In fact, you’d be surprised to know that I’m probably too busy worrying that you’re judging me based on something I wrote. (Especially if I feel like it is an incomplete or outdated snapshot of me.) It’s hard to resist the urge to keep “editing” myself or trying to clarify “what I meant to say”. This week I’ve seriously contemplated making a t-shirt that says “Hugs are not bad!! I only meant that they are a great opportunity for a learning conversation! They are a safe playground for kids to learn and make mistakes and talk about issues in a safe place before they grow up and go out into big scary spaces!”

Okay. So that probably would be a terrible t-shirt.

My point is, I want to be a part of conversations that matter. I want to offer my perspective in case it will expand someone’s thinking. And I want to hear other perspectives and let them grow my own way of thinking.

And to do so, I have to put myself in the middle of a conversation that I have no control over. I have to do a lot of letting go of ideas and opinions and fears. Sometimes, that’s really hard to do.

But that’s okay. Because in the bigger picture, my opinion in these conversations is irrelevant. What matters is the conversation as a whole. And the fact that we, as a parenting generation, are taking the time to have it.

Stuff I Feel Like Saying Out Loud To No One In Particular

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Today was an interesting day inside my brain.

Here is a random collection of stuff I feel like saying out loud to no one in particular:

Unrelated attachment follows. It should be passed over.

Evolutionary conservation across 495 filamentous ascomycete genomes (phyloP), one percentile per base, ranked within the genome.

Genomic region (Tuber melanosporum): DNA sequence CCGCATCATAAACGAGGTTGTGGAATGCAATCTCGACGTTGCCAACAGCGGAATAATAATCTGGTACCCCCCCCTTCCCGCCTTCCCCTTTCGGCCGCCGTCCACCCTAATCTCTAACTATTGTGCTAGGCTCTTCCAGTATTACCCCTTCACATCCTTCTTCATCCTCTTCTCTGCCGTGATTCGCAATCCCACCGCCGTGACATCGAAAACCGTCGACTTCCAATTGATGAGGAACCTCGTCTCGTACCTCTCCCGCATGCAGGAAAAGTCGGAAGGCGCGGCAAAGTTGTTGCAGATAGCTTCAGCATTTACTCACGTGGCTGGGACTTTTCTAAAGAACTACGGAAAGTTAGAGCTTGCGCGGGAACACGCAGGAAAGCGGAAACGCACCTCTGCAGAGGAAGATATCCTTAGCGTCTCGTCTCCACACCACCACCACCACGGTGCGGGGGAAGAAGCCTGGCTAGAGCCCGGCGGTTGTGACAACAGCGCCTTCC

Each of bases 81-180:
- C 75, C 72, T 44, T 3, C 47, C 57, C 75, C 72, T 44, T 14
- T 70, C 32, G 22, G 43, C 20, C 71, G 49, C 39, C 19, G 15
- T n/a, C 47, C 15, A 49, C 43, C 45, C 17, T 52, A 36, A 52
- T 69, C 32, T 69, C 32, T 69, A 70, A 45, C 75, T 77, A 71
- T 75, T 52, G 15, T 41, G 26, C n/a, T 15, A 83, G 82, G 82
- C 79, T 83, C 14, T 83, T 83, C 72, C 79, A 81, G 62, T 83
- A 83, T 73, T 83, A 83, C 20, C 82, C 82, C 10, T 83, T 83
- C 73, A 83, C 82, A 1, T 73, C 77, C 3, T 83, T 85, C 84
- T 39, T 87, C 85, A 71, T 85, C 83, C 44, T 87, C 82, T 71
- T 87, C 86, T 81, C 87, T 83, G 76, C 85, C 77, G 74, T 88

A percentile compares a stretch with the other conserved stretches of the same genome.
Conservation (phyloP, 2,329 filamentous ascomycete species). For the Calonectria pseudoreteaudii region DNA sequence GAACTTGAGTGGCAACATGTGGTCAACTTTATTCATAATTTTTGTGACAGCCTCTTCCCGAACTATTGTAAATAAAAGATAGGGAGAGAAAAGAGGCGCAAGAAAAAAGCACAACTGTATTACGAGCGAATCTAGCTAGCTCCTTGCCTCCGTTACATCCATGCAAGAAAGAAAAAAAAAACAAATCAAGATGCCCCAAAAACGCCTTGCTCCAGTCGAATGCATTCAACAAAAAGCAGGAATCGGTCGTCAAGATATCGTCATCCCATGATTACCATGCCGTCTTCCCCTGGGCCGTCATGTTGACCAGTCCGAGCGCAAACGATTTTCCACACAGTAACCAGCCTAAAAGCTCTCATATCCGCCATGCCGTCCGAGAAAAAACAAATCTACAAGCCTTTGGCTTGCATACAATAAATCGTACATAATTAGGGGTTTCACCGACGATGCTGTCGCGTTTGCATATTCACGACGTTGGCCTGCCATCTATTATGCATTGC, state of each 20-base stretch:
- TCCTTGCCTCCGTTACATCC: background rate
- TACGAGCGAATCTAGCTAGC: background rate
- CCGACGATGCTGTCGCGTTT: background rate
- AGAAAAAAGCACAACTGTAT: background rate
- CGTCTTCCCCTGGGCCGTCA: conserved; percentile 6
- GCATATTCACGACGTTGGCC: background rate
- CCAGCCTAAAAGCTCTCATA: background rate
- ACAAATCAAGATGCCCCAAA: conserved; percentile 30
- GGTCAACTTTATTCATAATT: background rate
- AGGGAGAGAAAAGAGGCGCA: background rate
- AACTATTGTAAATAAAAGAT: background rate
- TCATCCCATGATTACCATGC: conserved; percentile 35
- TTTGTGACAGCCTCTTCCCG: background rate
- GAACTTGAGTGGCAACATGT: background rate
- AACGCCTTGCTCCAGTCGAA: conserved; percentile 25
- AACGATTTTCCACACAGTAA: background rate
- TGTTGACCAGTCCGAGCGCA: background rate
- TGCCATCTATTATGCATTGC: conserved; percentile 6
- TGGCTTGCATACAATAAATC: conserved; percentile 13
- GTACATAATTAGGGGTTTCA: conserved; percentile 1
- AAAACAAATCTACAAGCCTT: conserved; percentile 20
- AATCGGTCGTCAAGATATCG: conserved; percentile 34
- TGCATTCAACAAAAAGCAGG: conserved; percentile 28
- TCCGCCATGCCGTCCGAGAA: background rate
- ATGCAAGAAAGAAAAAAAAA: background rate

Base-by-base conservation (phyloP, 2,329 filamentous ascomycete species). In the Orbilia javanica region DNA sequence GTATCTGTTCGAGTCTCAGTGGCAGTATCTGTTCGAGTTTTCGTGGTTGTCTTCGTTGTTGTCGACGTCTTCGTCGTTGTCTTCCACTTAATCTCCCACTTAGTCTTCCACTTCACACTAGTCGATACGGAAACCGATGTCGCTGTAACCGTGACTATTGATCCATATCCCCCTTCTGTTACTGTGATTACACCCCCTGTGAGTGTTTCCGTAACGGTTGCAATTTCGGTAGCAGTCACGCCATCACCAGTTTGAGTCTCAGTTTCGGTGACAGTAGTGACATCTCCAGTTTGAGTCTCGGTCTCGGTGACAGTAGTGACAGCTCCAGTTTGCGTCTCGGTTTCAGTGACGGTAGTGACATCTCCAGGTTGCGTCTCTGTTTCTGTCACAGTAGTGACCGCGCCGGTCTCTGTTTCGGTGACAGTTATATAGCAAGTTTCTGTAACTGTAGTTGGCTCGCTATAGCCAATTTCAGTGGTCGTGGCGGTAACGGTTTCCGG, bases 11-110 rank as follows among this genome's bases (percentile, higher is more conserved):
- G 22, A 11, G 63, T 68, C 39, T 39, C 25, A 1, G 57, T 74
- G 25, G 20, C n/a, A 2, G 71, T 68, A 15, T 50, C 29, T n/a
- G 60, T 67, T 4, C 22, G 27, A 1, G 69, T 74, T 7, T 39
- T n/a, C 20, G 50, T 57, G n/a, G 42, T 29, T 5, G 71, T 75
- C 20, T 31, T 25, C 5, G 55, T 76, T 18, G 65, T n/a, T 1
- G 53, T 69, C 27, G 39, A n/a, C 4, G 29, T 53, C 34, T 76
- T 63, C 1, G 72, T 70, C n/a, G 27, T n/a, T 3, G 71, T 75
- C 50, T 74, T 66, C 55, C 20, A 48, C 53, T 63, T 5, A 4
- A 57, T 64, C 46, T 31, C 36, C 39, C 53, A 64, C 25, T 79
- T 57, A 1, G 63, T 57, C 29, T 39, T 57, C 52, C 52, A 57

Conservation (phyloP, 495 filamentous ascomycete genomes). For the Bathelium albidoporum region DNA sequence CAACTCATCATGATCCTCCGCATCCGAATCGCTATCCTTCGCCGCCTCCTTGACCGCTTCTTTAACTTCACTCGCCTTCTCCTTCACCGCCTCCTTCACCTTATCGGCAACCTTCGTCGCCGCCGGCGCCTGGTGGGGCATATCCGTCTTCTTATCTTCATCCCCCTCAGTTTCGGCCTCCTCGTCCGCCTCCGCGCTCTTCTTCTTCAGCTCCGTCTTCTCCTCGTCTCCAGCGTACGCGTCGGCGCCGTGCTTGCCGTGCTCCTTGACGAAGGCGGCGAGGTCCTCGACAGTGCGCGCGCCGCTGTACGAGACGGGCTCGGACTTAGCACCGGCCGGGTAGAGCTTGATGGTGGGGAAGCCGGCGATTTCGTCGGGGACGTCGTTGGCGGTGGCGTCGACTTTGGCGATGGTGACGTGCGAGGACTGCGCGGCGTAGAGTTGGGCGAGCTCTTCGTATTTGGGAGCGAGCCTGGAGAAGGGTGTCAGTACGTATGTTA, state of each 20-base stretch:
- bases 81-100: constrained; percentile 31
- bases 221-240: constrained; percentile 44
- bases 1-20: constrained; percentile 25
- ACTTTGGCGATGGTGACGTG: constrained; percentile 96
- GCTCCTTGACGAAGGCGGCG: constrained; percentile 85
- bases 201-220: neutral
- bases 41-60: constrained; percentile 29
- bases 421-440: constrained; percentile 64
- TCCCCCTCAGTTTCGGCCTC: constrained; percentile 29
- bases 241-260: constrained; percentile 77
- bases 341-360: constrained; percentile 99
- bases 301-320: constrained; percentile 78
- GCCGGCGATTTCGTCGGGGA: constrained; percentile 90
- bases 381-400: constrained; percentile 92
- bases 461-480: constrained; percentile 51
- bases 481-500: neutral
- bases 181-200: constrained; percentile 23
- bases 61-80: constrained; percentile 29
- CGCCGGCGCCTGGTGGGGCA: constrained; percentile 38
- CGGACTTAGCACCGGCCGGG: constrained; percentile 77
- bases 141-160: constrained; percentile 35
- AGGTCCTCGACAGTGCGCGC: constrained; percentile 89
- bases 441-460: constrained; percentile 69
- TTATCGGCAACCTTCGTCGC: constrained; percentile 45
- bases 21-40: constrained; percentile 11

• My third post to be accepted by Scary Mommy was published today. It was definitely the most controversial of the three, so I knew it would get some interesting feedback. And it did. At last count, it had nearly 10k “likes” on Facebook and over 2k shares. Which is pretty bonkers to think that that many people are reading something I wrote.
  • Since I’ve started blogging, I’ve picked up on the hype about getting your work “out there”. The more views the better. And I can understand this to a point. It’s really cool to see other people relate to what I write and it’s so humbling to have people take the time to read. But there’s also a part of me that doesn’t totally understand. My post on Scary Mommy today has gotten the most traffic of anything I’ve written. And while it is a cool experience to have, I’m kind of like… “Now what?”
  • It’s a really interesting experience to have a bunch of people comment on a post I wrote. A huge number of responses were so incredibly encouraging… people who had kids who needed to have their personal space respected and yet struggled with feeling “rude” if they asked for it. People who were grateful to be having the conversation about personal space and respect and physical affection and consent because they agreed that it is an important conversation. And then there were people who called me ridiculous for suggesting their kid couldn’t hug someone…
  • … which, for the record, is a little out of context. In fact, a lot of the negative comments seemed like they somehow twisted my words or went a few steps beyond when it came to interpreting. And that is fine. I would NOT be putting my opinion out there for people to weigh in on if I felt like I needed to control their opinions. That would be exhausting. I totally get that people will interpret what they read through their own experiences and respond accordingly. It was just surprising to see how differently people interpreted the same piece of writing.